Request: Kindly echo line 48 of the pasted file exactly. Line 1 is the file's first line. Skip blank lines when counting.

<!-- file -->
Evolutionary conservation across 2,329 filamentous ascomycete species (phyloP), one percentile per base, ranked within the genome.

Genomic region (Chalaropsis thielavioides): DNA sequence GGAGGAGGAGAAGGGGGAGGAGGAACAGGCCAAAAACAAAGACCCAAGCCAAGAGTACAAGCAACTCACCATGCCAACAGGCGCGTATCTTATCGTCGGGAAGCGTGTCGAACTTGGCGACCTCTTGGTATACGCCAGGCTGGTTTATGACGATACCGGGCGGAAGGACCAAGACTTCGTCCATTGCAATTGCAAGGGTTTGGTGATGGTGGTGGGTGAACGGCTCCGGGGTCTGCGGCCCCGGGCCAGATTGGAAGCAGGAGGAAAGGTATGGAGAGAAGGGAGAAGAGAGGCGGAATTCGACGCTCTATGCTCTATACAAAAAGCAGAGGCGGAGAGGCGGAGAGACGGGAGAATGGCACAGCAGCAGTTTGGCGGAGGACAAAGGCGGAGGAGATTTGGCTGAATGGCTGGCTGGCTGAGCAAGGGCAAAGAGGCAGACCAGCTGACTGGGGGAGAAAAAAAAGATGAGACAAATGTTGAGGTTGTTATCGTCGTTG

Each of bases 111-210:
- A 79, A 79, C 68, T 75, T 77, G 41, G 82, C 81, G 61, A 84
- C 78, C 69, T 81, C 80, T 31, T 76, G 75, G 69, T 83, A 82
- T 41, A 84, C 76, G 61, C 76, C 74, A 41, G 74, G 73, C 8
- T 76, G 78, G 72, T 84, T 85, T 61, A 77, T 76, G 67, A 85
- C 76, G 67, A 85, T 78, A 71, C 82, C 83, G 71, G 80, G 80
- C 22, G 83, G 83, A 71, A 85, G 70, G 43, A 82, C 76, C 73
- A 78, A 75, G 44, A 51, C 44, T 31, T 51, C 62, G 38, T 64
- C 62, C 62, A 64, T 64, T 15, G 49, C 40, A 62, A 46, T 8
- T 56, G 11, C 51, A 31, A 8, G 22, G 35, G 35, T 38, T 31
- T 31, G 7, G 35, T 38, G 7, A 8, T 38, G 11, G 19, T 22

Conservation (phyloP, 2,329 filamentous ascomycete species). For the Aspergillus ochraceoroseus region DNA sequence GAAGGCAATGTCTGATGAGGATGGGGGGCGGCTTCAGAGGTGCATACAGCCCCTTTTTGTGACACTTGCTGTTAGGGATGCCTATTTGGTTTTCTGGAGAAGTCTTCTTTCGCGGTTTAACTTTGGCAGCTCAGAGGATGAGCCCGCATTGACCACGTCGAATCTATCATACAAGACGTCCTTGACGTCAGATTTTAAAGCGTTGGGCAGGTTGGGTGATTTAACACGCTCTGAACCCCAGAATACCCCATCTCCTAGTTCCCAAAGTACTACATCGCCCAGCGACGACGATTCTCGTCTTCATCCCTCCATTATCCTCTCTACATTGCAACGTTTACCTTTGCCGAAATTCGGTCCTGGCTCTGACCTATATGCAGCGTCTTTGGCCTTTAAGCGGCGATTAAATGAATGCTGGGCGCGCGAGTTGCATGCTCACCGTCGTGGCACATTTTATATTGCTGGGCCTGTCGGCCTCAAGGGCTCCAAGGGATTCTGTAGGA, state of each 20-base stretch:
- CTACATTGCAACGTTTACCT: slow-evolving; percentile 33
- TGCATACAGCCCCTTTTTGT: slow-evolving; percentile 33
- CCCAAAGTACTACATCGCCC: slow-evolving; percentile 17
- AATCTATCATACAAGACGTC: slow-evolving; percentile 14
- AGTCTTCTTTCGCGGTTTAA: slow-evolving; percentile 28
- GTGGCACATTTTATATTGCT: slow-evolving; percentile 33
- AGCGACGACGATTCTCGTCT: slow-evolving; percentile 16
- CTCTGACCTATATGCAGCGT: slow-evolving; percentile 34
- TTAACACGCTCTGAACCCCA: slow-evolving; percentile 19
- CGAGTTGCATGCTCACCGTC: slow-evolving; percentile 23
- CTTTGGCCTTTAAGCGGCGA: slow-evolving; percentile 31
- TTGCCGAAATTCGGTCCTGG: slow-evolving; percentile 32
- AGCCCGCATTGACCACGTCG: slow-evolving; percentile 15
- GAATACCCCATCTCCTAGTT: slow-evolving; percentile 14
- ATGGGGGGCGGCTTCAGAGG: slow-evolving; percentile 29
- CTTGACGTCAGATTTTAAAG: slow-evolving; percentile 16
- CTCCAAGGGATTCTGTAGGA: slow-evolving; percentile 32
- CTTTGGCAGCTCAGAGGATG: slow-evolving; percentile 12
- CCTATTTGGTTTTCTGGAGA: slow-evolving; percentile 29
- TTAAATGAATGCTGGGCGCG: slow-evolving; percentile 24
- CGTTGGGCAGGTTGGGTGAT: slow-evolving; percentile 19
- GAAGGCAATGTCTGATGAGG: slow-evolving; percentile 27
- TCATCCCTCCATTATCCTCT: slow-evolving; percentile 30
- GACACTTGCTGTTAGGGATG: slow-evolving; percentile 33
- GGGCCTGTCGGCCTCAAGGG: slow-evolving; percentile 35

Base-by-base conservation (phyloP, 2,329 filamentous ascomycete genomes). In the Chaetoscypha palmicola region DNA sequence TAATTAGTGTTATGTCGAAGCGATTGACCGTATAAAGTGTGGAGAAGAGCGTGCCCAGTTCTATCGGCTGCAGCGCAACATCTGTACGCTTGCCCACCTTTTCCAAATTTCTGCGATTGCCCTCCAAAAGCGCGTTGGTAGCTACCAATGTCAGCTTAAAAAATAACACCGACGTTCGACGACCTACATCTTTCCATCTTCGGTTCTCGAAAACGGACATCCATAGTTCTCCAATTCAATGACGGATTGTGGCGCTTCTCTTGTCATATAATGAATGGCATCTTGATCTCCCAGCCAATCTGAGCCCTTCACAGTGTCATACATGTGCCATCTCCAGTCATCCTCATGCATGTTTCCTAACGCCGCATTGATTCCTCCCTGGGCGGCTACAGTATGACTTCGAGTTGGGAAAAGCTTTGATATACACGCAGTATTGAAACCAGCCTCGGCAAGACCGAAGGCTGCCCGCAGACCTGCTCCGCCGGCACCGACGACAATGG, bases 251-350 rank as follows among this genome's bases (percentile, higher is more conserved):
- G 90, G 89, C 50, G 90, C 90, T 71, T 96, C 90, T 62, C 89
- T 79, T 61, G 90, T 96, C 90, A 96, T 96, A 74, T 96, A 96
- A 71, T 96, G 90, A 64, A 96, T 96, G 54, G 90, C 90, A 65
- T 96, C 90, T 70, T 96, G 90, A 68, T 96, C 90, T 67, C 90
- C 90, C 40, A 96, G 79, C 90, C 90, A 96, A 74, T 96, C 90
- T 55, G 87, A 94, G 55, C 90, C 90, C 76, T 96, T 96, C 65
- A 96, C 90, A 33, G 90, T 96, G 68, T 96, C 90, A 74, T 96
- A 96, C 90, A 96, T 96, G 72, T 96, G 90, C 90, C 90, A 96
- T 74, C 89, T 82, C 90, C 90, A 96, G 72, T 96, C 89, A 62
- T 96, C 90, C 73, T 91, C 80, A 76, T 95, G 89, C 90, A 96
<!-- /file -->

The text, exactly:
- A 96, C 90, A 96, T 96, G 72, T 96, G 90, C 90, C 90, A 96